US Federal Reserve Leaders begin Thursday to discuss the impact of the Ukraine conflict on tightening monetary policy plans


Oil and commodity price shocks and a possible blow to global growth and confidence are clear risks, analysts said, and a Fed governor said events over the past 24 hours could affect future central bank decisions.

“The implications of the current situation in Ukraine for the medium-term economic outlook for the United States will also be a consideration in determining the right pace for raising interest rates,” said Cleveland Fed Chair Loretta Mester.

Richmond Fed Chairman Thomas Barkin said he was also looking at how the conflict affects commodity prices and financial markets, but that interest rate hikes remain intact in the United States.

“The basic demand is strong. The labor market is tight. Inflation is high and expanding. Despite the events in Ukraine, I don’t think you will see too many changes in the basic logic … But this is unexplored territory, so it will we need to see where the world is going, “Barkin said.

The Fed plans to raise interest rates starting in March, as it struggles with inflation that has peaked for decades.

Fed policy has already been complicated by the unpredictable impact of the pandemic, and now it must take into account a likely shock to energy prices and other uncertainties as a result of Russia’s military action in Ukraine.

Oil prices rose overnight and oil futures traded above $ 100 a barrel for the first time since 2014, while Wall Street stock prices fell on Thursday.

Investors now ruled out a 0.5 percentage point increase in the benchmark interest rate at the March Fed meeting.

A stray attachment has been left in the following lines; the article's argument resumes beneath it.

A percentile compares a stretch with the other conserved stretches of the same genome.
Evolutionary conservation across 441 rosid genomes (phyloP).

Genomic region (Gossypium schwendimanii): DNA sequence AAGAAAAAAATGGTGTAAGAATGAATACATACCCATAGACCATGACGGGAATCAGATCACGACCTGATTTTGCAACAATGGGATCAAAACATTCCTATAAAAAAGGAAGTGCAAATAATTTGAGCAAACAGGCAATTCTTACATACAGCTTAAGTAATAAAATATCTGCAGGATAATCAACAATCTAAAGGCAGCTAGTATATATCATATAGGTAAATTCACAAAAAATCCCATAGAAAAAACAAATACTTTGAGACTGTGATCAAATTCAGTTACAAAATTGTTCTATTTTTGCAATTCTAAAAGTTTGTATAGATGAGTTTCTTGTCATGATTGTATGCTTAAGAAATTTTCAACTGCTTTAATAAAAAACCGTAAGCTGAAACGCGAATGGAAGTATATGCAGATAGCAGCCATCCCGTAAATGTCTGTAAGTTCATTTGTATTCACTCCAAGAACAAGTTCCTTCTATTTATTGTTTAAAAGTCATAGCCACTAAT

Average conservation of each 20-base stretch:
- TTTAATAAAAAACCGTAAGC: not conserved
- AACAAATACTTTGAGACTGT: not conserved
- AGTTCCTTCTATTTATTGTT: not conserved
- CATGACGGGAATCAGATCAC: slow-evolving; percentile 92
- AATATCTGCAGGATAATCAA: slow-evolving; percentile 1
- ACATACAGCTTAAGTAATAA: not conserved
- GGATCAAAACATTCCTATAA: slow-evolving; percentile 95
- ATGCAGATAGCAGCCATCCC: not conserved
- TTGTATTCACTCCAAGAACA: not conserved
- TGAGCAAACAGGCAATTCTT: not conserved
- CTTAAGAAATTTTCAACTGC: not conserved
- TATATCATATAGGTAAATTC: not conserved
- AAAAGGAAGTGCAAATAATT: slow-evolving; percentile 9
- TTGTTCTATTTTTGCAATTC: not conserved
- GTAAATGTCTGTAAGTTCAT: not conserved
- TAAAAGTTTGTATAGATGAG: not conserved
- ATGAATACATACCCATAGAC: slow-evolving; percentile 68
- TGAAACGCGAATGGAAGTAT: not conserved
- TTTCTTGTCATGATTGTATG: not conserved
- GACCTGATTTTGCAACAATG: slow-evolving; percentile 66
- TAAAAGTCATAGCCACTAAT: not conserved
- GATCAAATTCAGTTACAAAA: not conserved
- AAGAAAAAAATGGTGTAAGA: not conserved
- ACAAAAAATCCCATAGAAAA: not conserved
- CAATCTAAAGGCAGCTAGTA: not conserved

The FedWatch tool, widely watched by CME Group, once reported that the probability of such a large increase had dropped overnight from about 33% to less than 10%. An increase of a quarter of a percentage point is still anticipated.

But the overnight events provided the central bank with an unexpected new impetus, an echo of the oil price shocks of the 1970s, which were also caused by the geopolitical conflict. In that case, there were other tensions in the Middle East and they came at a time when the US economy was much more dependent on imported energy and the industry much less energy efficient.

However, Fed officials have begun to think about the implications of an event that had the potential to both slow down growth and boost inflation.

“We will be following this closely here in Atlanta and in the Federal Reserve system to assess the economic and financial impact,” Atlanta Fed Chairman Raphael Bostic said during a virtual event. However, he said that the Fed’s first-rate issue now is inflation control and that it is ready to raise interest rates by up to four-quarters of a percentage point this year, and depending on how things go, it could be more than that. ”.

Hours before the report of the invasion, San Francisco Fed Chairman Mary Daly said that no matter how high the inflation and the strong labor market, the Fed should continue to raise interest rates, even with the uncertainty of a conflict between Ukraine. and Russia.


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